Print versions include the Palaramachandran Version (PRV) and the Ayya Vaikundar Thirukkudumbam Version (VTV). But of this two, The VTV is often criticized since it is allegedly abound with omissions and unauthorized additions. Though Thirukkudumbam claims that these additional lines were added from the early palm-leaf versions (Panchalankuricchi Version and Kottangadu Version) which are missing in the PRV, this version is not accepted widely.

    There are also few other versions including the Anbukkodi Makkal Iyakkam Version and the Kalai Ilakkiya-peravai Version which are unfamiliar to the public. All the released versions except Palaramachandran Version (PRV) schedule the whole contents into seventeen sections as per the Thiru Eadu-vasippu partition, which divides the entire contents into 17 chapters. The Sentrathisai Ventraperumal version (SVV) which was released in 1965 includes more than 2000 additional verses which are not found in any other versions and the publishers do not provide any justification for including these additional verses.

    However the Palaramachandran Version (PRV) is the not only widely accepted and the largest circulated one but also accredited by the headquarters at Swamithopu. It is also the only version which was printed and circulated for the last 70 years; the last edition, the 13th, was released in 2010. Though many versions are already available in Tamil, Akilam is yet to be translated or even transliterated to any other language. However, given the complexity of the ideology integrated into the language and the simultaneous multidimensional metaphorical leads, which a single verse could generate, translation is not at all an easy task though the language used seems simpler.


    The Akilam narrates itself as the essence of the account of a history: a past, a present and a future – meant by weaving together of empirical facts, historical events as well as mythical accounts. It moves around three axiomatic typologies, namely Santror, Kali Yukam and Dharma Yukam, placing their base on the concepts and events of previous yugas that are associated also with other Hindu puranas, Ithihasas etc. The God-heads namely Brahma, Vishnu, Shiva, Sarasvati, Lakshmi, Parvati, Skanda, and Ganesh were all found part of mythology throughout the scripture.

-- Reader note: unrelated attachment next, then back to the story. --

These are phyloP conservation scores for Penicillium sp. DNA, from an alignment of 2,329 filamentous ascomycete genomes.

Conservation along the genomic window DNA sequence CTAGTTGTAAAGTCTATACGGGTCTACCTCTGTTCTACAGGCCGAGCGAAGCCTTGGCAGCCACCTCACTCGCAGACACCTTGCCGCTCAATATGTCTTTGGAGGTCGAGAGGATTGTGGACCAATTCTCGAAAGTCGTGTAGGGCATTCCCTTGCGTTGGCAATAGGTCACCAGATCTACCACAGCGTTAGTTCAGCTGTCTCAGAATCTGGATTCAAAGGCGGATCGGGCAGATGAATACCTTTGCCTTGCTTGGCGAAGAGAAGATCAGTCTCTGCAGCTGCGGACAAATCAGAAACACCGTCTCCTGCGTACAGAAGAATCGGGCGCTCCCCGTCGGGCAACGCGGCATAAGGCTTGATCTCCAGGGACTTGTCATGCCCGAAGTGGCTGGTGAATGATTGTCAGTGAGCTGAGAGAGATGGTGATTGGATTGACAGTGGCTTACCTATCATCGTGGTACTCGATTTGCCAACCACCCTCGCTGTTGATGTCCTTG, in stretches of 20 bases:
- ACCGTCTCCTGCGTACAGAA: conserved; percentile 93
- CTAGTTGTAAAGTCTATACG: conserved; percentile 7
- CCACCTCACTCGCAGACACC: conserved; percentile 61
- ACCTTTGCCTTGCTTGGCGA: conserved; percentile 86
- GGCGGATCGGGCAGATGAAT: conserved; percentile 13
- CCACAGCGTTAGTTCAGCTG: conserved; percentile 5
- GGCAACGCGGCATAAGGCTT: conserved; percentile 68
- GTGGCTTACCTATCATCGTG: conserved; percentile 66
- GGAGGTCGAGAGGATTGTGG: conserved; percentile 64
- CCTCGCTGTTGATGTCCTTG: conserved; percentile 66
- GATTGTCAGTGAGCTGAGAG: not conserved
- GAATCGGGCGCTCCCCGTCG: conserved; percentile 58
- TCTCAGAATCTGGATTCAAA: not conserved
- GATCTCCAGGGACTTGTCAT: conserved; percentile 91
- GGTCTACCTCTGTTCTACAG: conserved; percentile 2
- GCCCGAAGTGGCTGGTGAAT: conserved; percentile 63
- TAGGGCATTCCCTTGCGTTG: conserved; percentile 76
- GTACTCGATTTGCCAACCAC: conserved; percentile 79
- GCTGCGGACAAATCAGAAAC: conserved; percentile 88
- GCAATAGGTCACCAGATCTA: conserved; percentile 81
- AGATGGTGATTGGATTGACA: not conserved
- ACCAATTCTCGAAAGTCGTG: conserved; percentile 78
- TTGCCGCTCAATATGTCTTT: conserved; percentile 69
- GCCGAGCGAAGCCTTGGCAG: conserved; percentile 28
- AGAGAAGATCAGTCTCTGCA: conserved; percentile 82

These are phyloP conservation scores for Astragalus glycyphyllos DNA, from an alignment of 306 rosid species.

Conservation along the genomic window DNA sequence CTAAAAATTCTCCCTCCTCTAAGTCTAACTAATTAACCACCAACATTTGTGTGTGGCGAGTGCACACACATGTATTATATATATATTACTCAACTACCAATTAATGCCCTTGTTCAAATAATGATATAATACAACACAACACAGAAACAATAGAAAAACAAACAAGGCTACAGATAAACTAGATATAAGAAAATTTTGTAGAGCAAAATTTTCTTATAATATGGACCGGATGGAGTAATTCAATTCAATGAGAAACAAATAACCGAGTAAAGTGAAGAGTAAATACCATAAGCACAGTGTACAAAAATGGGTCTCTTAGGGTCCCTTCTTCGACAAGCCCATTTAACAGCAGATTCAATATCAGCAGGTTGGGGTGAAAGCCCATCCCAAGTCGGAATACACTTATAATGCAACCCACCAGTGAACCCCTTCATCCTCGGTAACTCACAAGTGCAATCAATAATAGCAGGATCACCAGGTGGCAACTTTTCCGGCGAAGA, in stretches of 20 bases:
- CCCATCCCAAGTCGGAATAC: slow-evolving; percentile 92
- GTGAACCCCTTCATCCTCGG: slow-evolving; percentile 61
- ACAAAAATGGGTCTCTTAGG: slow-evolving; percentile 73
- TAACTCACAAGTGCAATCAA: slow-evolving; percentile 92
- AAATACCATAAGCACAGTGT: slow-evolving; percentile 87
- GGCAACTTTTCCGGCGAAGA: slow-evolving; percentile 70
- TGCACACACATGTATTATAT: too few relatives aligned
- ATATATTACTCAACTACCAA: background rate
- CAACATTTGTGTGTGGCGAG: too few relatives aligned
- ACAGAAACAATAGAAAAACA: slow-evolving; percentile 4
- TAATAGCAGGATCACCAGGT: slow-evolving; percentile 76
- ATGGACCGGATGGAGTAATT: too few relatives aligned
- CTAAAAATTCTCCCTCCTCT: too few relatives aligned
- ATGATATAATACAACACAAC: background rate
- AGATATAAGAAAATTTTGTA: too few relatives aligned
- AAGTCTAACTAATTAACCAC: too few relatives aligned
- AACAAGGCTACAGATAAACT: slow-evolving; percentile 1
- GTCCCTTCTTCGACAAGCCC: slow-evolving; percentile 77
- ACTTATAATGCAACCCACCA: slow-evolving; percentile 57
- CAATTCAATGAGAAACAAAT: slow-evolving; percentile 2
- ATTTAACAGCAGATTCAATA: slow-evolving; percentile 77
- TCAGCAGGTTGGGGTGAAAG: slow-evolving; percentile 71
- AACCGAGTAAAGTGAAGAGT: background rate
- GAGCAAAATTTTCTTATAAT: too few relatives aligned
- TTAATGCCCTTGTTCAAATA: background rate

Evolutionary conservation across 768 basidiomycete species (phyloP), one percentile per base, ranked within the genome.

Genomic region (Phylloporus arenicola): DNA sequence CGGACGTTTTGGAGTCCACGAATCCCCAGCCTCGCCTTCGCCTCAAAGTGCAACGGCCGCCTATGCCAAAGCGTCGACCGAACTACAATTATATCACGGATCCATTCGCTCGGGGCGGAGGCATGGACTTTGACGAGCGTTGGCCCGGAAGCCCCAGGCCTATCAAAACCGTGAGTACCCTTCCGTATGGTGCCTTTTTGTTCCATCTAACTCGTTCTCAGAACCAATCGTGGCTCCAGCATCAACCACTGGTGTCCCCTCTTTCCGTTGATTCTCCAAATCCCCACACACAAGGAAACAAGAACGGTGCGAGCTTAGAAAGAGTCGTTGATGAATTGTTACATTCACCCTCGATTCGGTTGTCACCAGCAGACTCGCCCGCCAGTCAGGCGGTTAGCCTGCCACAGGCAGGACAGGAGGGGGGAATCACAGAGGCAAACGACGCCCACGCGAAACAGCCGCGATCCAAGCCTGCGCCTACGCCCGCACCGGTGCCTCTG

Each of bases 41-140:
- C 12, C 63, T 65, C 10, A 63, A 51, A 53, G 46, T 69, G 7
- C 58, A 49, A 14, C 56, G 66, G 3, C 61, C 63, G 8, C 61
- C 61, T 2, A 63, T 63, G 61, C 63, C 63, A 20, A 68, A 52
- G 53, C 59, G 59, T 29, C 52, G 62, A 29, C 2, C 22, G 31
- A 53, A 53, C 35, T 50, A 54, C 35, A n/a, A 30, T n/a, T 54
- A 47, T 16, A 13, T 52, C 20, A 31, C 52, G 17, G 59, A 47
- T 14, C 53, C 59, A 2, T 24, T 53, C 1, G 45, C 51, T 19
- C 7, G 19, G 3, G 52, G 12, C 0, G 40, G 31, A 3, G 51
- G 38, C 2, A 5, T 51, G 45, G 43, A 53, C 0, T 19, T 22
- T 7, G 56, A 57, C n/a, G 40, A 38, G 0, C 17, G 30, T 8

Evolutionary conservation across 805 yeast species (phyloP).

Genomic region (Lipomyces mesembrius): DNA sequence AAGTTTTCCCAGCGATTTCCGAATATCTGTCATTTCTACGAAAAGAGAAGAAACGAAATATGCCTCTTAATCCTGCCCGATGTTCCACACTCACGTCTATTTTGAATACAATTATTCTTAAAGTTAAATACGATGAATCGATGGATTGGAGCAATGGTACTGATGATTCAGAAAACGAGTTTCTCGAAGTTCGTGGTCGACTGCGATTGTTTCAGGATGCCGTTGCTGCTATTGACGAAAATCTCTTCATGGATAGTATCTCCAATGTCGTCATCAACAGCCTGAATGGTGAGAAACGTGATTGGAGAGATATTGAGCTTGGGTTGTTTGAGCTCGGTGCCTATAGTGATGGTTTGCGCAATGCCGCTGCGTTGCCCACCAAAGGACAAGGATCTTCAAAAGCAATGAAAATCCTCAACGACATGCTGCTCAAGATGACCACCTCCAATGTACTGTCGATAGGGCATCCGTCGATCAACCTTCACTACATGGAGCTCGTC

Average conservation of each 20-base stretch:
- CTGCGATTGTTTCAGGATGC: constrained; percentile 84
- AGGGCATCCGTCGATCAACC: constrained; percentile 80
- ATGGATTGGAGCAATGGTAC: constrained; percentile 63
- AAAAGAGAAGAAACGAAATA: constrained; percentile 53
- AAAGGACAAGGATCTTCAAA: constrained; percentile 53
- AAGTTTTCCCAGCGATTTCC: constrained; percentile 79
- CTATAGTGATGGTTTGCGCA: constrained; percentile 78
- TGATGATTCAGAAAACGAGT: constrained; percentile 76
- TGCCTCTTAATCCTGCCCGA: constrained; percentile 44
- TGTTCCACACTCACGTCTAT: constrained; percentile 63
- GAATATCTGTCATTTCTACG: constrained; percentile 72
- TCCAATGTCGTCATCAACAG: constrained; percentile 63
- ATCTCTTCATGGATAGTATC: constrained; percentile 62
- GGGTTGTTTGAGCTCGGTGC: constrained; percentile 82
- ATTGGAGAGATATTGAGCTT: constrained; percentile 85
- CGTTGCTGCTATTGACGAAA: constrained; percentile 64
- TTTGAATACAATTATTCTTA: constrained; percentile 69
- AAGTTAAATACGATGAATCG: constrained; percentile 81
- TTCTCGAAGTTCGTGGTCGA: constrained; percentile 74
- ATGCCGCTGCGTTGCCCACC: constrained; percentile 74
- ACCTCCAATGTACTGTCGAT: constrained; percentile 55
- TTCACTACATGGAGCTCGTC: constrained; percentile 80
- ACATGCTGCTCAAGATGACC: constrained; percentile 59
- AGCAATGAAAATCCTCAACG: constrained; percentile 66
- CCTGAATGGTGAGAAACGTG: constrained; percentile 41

The book starts with the explanation given by Vishnu to His consort Lakshmi about the evolution of Universe, life forms and subsequently of human beings, and the reason for his multiple-arrivals to earth. It is said that there is a total of 8 aeons or yugas and we are currently in the seventh yuga called as Kali Yuga, the age of deterioration. For each yuga there is a demon that will be destroyed by Vishnu. In the first yuga, Kroni was born. Vishnu fragmented him into six pieces and each fragment will incarnate as demon in each Yuga.

    The first four yugas are said to be the Neetiya Yuga, Chatura Yuga, Nedu Yuga and Kretha Yuga. These four yugas do not have parallels in the mainstream Hindu mythology. The fifth yuga is said to be the Treta Yuga in which the Lord Rama incarnated as human. The sixth yuga is the Dvapara Yuga, and there is a short but striking description of the life of Krishna and the Bharatha war. Additionally there is said to be another event called the birth of Santror or noble people at the closure of Dvapara Yuga.

    The Santror transcended the Dvapara Yuga and continues to exist in the Kali Yuga. Kali Yuga, the seventh Yuga begins with the birth of the evil spirit called Kali. Kali is believed to be cognate with the modern human beings. Then was born the Neesan, the demon for the Kali Yuga.

    It is said that this demon became the kings of earth in various places and tortured the lives of the Santror. Because of this Lord Vishnu advised Neesan to stop torturing the Santror. But he would not listen to the lord and so in order to stop the rule of Neesan and to bring an end to Kali yuga, Vishnu made a grand plan to make Vaikundar incarnate in the Human ancestry. Vishnu plays a dual role as Father regulating the Son, Vaikundar and at times as Son himself.